It needs entertainment, not extra-cheap tickets. Does your cultural offering suit Generation Z?Lesezeit 6 Min

It needs entertainment, not extra-cheap tickets. Does your cultural offering suit Generation Z?Lesezeit 6 Min 2247 1500 egocentric Systems GmbH

Imagine a visit to a philharmonic hall or an opera house. You’re about to enter the tiers, take your seat, and shortly thereafter a classical concert or a play begins. Look to your left and right – who is sitting with you in the gorgeous furnished hall and is tensely watching the spectacle on stage? Do you also think of well-dressed, cultured and culture-interested ladies and gentlemen? Why do we immediately associate culture with this target group? And isn’t it time to rethink the cultural offer? In the following blog post, you can read how you as an organizer can get closer to Generation Z and inspire them to attend your events.

Eine junge Frau nimmt ein Selfie vor dem blauen Himmel auf

It’s no secret that the target group of 20- to 30-year-olds is difficult to get excited about cultural offerings. Elisabeth Fuchs, chief conductor of the Salzburg Philharmonic Orchestra, described to us why visitors to cultural events are made up of certain age groups and what strategy she pursues in this context.

In addition to ballet productions, operas, composer portraits and Christmas concerts, it is important for Elisabeth Fuchs to create a music program for children. Since 2017, the Philharmonie has therefore organized the Children’s Festival, with numerous participatory activities and performances that introduce children to classical music in a playful way. Why start so early as a classical house? In this way, children and their families come into contact with the cultural brand at an early stage, perhaps taking home a souvenir that will stand the test of time and lead to an active visitor status again at a later date. According to the idea “I know this from my childhood or youth, I’ll go there with my children too”. A long-term strategy with vision and thus a good start. But what about the target group of young people in their 20s and 30s who are being lost? How can you go about retaining their interest?

Digitization – A step toward Generation Z

In 2022, the transition from print-only to digital, especially for distribution channels, is everywhere and yet important to emphasize. Internalizing the openness to change and reinterpreting it positively is just as important as choosing the right tools. The Philharmonie Salzburg decided on an online ticketing system that integrates with the existing web presence and digitizes ticket sales. On the side of the organizer, processes become clearer and the purchase of tickets can be better tracked and evaluated. On the visitor’s side, the expectation of purchasing tickets online is served and especially electronic and mobile tickets meet the behavioral patterns of Generation Z. They prefer to sit comfortably on their sofa. They would rather choose an event from the comfort of their sofa instead of having to drive to a ticket agency. At the same time, Elisabeth Fuchs emphasizes that the older target group must not be left behind by an online solution – ease of use is a prerequisite for this.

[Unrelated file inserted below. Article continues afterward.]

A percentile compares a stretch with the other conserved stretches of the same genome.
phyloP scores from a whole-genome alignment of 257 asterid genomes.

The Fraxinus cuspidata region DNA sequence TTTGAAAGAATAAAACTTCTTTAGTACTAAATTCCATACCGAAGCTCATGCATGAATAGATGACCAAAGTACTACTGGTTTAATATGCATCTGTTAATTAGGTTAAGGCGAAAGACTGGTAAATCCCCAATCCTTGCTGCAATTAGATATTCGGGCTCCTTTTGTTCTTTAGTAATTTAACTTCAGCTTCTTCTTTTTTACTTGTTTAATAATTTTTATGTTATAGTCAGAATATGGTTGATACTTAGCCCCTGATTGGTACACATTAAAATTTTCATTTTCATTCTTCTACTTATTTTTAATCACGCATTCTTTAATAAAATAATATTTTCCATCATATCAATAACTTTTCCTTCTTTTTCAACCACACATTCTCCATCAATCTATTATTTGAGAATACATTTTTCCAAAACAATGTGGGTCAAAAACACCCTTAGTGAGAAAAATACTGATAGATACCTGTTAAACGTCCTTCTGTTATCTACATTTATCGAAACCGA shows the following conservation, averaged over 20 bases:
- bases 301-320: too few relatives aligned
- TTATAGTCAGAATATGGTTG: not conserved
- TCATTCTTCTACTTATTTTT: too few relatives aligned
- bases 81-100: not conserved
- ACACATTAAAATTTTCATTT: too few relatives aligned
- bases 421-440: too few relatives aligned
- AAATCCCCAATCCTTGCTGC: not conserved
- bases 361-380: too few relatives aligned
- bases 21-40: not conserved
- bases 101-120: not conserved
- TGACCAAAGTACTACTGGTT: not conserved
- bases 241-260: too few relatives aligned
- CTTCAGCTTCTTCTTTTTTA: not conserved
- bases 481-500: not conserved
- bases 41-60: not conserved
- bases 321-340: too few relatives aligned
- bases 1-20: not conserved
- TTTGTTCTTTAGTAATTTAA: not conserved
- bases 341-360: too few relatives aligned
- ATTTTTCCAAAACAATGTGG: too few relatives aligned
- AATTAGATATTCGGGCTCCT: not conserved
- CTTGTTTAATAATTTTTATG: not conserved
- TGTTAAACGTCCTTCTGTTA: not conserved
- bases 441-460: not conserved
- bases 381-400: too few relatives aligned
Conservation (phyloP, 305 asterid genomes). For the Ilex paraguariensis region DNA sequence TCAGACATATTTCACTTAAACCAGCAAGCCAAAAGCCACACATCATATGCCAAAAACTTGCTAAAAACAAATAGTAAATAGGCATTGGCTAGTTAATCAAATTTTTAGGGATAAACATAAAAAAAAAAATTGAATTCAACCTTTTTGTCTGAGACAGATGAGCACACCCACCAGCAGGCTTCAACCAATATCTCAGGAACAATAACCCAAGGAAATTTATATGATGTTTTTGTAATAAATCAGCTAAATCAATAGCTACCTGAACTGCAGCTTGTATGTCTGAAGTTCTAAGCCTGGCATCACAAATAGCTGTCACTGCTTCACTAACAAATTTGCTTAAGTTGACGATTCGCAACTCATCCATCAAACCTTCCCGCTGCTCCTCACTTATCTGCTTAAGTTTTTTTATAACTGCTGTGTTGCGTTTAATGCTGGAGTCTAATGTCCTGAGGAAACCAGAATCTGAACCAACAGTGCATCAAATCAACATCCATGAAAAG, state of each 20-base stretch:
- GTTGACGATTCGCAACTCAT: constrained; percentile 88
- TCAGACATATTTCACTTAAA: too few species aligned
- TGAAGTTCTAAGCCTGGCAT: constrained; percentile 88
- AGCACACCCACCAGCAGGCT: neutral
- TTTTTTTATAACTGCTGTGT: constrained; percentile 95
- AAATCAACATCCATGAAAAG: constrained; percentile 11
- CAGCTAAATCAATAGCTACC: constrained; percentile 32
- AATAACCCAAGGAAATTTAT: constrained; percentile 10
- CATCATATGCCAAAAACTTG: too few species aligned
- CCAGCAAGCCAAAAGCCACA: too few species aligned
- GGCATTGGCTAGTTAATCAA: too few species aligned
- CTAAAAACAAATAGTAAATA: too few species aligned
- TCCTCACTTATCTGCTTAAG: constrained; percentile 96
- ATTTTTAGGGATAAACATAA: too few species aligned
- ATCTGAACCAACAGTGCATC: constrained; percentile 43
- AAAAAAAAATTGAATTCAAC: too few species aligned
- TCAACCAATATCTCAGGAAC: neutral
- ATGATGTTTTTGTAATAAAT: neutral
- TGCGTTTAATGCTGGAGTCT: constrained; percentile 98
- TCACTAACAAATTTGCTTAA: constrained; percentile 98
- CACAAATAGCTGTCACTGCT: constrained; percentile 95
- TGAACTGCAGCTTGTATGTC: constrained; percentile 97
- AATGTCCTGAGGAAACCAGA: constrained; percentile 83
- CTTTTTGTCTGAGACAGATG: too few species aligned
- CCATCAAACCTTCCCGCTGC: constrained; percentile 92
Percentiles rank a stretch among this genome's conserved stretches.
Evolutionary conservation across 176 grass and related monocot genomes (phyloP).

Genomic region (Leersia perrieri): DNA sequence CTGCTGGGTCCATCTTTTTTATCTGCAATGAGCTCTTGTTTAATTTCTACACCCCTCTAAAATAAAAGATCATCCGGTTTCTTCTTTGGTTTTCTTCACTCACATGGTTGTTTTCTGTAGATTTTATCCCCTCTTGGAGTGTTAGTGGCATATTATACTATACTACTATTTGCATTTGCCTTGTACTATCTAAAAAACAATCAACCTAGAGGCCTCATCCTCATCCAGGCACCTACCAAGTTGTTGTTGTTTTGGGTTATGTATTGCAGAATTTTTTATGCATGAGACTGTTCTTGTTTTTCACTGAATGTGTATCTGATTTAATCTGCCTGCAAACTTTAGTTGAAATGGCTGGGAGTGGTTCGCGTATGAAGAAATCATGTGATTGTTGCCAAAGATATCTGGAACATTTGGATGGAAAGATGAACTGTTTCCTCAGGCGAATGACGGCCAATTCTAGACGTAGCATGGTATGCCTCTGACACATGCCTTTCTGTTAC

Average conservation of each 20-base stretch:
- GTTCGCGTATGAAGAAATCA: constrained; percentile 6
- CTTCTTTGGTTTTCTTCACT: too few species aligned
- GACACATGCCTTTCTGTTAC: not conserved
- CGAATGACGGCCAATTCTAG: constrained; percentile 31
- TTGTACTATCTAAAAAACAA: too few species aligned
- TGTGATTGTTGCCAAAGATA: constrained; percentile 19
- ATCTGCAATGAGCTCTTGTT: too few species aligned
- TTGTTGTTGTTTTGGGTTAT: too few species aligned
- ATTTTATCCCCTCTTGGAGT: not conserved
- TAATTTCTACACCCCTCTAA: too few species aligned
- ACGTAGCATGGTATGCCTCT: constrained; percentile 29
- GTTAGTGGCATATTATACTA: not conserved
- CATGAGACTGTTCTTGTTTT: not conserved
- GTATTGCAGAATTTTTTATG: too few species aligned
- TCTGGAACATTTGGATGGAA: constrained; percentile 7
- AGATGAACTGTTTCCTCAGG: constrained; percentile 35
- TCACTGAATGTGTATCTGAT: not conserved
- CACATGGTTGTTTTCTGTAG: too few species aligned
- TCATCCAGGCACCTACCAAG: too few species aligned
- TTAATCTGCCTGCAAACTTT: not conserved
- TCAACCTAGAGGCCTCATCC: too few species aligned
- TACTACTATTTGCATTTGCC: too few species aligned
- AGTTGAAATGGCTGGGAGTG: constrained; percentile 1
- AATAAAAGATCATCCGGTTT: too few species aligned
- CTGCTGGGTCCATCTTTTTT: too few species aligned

Digitization has a high priority, but it needs more. But what does this mean? Many cultural managers would certainly answer here, “We have a great concept for Genration Z to offer discounted tickets. This is to make sure that concerts remain affordable for young people.”. Unfortunately, this one-sided strategy, purely about pricing, is not very promising. In the following, we explain why extra-cheap tickets don’t work for a young target group. To do so, we address three questions:

1. Why do we think that extra-cheap tickets work, and why does everyone offer them?

2 Why doesn’t this strategy work?

3. What could work instead?

The true success factor

“Under-30” offers usually result in more tickets being sold. The belief quickly arises that this is due to the ticket price. Many event organizers are convinced these offers are the only way to place an incentive for Generation Z. The influence of additional factors, such as marketing campaigns, tends to be forgotten. Let’s take another look at the Salzburg Philharmonic Orchestra. It very actively accompanies its offer on social media and, in addition to visibility, also generates numerous touchpoints with the desired target group. Cooperation with advertising partners is also conceivable, whose reach also boosts ticket sales.

Supporting successful event marketing is also customer relationship management (CRM) as the basis for target group-specific communication. Elisabeth Fuchs recounts positive experiences with her own online ticketing system. E-mail campaigns turned out to be successful measures. These accompany events at all times and information can be shared quickly and easily. The Philharmonie also uses SMS marketing to highlight special offers or discounts. The implementation of these measures would hardly be conceivable without an automated and well-maintained CRM. Want to learn more about effective marketing measures? Then read our blog post on event marketing.